Your guide to transoesophageal echocardiogram (TOE) 

Do you have a TOE test coming up? Watch this video to find out what to expect.

Read about diagnosis and risk assessment for heart disease

Transcript of Your guide to transoesophageal echocardiogram (TOE)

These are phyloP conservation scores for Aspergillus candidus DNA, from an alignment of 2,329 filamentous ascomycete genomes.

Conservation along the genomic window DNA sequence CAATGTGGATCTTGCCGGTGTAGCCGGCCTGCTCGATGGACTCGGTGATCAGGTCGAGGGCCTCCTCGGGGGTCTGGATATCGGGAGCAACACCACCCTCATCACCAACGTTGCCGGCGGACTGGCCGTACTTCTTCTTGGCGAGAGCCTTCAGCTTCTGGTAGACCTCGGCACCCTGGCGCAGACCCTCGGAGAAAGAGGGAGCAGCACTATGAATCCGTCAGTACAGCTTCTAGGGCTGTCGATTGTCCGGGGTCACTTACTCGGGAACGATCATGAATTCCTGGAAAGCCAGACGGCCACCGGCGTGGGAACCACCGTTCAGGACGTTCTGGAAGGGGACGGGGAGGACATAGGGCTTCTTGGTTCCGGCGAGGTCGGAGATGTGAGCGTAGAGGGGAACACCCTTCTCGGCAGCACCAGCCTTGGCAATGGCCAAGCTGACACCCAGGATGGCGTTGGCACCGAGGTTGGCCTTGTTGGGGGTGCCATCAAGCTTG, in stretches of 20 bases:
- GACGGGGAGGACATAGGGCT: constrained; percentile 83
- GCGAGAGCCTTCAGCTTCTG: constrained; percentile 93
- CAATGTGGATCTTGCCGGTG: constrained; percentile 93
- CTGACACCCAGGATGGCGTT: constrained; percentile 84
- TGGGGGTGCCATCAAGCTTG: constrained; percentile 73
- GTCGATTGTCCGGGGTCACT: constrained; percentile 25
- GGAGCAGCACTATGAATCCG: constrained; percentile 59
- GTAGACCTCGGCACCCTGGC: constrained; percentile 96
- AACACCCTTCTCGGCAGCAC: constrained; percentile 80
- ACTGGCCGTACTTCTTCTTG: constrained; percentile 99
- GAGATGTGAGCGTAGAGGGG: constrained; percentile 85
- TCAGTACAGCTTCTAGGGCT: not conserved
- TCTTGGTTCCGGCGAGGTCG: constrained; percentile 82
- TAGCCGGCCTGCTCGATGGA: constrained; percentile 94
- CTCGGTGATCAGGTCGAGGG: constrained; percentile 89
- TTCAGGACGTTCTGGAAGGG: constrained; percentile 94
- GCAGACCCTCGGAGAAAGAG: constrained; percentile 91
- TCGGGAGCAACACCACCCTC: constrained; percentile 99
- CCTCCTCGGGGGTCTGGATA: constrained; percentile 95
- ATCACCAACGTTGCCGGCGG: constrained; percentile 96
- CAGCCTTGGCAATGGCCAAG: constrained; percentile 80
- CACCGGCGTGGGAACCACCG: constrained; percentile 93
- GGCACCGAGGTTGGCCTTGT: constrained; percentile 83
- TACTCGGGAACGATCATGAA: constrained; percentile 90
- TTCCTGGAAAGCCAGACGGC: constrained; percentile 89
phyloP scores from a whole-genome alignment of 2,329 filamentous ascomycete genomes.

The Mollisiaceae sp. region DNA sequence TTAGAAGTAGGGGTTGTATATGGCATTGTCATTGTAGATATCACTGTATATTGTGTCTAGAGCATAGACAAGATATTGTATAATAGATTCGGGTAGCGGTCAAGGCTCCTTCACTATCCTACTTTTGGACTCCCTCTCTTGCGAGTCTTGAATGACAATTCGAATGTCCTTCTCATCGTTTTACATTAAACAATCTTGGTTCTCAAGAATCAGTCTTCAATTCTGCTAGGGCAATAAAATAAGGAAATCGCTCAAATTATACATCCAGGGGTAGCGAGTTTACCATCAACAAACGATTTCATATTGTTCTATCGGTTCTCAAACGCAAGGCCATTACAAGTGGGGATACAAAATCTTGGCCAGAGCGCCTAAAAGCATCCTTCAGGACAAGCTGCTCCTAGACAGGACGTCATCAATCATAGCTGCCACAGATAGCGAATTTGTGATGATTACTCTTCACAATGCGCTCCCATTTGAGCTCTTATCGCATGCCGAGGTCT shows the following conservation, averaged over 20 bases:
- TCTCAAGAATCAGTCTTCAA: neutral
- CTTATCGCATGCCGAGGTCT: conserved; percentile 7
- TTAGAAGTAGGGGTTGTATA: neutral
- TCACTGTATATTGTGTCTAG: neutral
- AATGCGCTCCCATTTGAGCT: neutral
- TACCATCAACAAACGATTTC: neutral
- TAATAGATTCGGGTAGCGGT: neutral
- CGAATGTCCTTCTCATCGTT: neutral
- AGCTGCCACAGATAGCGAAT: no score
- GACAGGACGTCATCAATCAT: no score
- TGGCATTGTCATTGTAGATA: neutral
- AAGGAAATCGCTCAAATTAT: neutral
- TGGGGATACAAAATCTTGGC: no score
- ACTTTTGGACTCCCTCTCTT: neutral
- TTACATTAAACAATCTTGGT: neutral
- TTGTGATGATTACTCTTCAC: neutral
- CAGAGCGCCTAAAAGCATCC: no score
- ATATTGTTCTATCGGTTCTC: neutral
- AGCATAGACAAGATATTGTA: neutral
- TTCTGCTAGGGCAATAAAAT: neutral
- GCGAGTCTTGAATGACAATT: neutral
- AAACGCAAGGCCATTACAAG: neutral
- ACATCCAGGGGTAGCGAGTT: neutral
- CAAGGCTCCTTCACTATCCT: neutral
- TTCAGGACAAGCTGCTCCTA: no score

BRITISH HEART FOUNDATION THE ROAD AHEAD:YOUR GUIDE TO T.O.E. (TRANS-OESOPHAGEALECHOCARDIOGRAM) This film will show you what to expect if you are having atrans-oesophageal echocardiogram, often called a TOE. My name is Dave. I'm 31and I am an IT support analyst. I've come for a TOE as I'm frequentlyshort on breath and I have chest pains. I thought that I was just unfitand I needed to go to the gym and get some hours in the gym. Little bit nervous. I'm Dr Raj Sharma, ConsultantCardiologist at St George's Hospital. I'm also the director ofcardiac or heart ultrasound. An echocardiogram uses the principleof ultrasound to take a picture of the heart. In a much smaller number of people, they have to swallow a probewith the ultrasound transducer attached so we can look at structuresat the back of the heart which cannot be as easily seenwith the conventional scan. We start by givinga local anaesthetic spray which the patient does finda bit uncomfortable. After this, we do give an injection ofa sedative to calm the patient down and to make them feel a bit more sleepy. I then talk to the patientas I put the probe down because he's still awake. Close your eyesand I'll talk you through it. This is just my finger.This is just to direct me. It's now in the right position. The point that I ask him to swallow,you can see the probe coming down and I can see the picture appearon the machine. The probe has gone in, David.I can see your heart as we speak now. So these pictures allow me to seethe back of the heart in great detail. In particular, I can see the structurethat I was concerned about. I would not be able to seeexactly how big this hole was and also exactly where it was without doingthe trans-oesophageal echo. Look, David.I can see the hole already. I'm going to takea look at that bit first. The procedure itself,once the probe goes in, usually takes no more thanfive to ten minutes. The benefits are huge in thatyou can define what the problem is and plan further management. For the patient, they should not eator drink four hours before the test. Well done.We'll sit you right up now. Afterwards, the throat will feel sorefor three to four hours. But you can eat and drinkafter two hours and then there really areno long-lasting effects at all. The actual procedure wasa lot better than I thought it would be. The prep and the spray, not so good. The probe coming out wasn't pleasant,but it wasn't painful. The result was as I expected. They suggested there wasa hole in the heart so it's not come assomething completely out of the blue. It's... unfortunate.It's something I'll deal with and it's good to get the confirmation. (narrator) Heart disease is stillthe single biggest killer in the UK. But for over 50 years,we've tirelessly pioneered research that has helped transform the lives of people with heartand circulatory conditions. Join our fight forevery heartbeat in the UK. Every pound raised,every minute of your time and every donation to our shopswill help make a difference. BHF THANKS ST GEORGE'S HOSPITALFOR HELP WITH THIS FILM FIGHT FOR EVERY HEARTBEATbhf.org.uk BRITISH HEART FOUNDATION

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